Spring Home Sale Season Stuck in Neutral

By Steve Matthews

Monday, July 2nd, 2018

A booming economy is providing little boost to the critical spring homebuying season, which is stuck in neutral due to a lack of inventory, high home prices and rising mortgage rates.

Existing home sales have declined compared with a year earlier in four out of the first five months of this year. Sales of previously owned U.S. homes dropped in May from the prior month, the National Association of Realtors said Wednesday. Compared with a year earlier, sales in May were down 3%.

The warm spring months near the end of the school year are an important test for the housing market because some 40% of home sales each year take place in March through June.

This should be a boom time for the housing market given that surveys of household confidence are at elevated levels, and the unemployment rate in May ticked down below 4%, the lowest since April 2000. Sentiment and unemployment are usually strong drivers of demand for homes.

Instead, home sales are lackluster. That is locking many young home buyers out of the market when a good job market should give them the opportunity to purchase a first home. First-time buyers made fewer purchases in May compared to the prior month and a year earlier, according to the National Association of Realtors.

Supply is tight in part because of a lack of new-home construction caused by regulatory barriers, lack of available land, and labor and material shortages. Existing homeowners also have been reluctant to put homes on the market.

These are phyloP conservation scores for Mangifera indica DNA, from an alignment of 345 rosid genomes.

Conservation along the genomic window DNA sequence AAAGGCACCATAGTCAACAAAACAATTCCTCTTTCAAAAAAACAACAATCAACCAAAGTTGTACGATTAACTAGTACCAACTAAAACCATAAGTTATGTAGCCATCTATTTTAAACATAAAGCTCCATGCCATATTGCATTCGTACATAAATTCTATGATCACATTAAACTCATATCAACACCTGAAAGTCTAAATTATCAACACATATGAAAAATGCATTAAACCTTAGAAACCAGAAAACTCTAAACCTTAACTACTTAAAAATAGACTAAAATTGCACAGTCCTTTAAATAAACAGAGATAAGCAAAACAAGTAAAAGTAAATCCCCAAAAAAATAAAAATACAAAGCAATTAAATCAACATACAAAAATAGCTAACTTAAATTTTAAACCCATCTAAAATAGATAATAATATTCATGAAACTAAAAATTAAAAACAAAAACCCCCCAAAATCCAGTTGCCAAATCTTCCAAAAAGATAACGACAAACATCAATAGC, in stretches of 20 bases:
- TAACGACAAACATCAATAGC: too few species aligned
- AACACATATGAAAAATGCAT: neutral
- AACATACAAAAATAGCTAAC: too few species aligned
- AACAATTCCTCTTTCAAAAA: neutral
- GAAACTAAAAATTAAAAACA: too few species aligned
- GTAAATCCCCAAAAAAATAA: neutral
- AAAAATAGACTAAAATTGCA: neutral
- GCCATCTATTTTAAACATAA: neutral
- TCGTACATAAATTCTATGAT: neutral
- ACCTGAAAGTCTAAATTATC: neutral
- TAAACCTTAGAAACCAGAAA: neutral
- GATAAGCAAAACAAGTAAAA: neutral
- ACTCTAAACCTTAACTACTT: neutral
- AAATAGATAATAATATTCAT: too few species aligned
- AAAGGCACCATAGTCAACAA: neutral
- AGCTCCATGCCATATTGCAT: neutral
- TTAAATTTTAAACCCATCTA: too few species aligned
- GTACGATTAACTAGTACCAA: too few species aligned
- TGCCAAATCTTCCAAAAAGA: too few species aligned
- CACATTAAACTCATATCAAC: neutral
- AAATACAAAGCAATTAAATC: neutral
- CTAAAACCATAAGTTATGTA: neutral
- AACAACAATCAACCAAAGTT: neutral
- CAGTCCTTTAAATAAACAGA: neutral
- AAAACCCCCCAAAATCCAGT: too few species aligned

The situation could grow more challenging for buyers in the months ahead if mortgage rates continue rising. The average interest rate on a 30-year fixed-rate mortgage in May was 4.6%, up more than half a point from 4% in January, according to Freddie Mac.

At the same time, the median sale price for an existing home in May was $264,800, up 5% from a year earlier and a new all-time high, according to NAR. Prices have risen 71% from the low in January 2012.

The tax bill that passed in December also reduced some incentives for homeownership, especially in costly coastal markets and high-tax areas, by reducing the cap for the deductibility of mortgage interest and limiting the amount of state and local taxes that can be deducted. However, economists and real-estate agents said that thus far the boost to most people’s after-tax earnings provided by the bill is outweighing the reduction in the home-ownership-specific perks.

Mortgage rates aren’t yet high enough to convince people not to buy, but data from the Mortgage Bankers Association show slowing growth in the size of loans that borrowers are taking out. That suggests that home buyers are opting to purchase less expensive homes to compensate for higher borrowing costs. That ultimately pushes buyers at the bottom end of the market to the sidelines.

Rising mortgage rates and home prices also help deter existing homeowners, many of whom enjoy historically low rates, from selling because the cost of purchasing a larger home is a significant jump from their current monthly payment.

New construction is starting to pick up, but that mostly helps buyers at the high end of the market, while demand is most robust from buyers at lower price points. May saw 557,000 new listings hit the market, more than any month since July 2015, according to Realtor.com, but much of that increase was higher-end homes.

Here’s to hoping that something kick-starts more affordable sales sooner than later!

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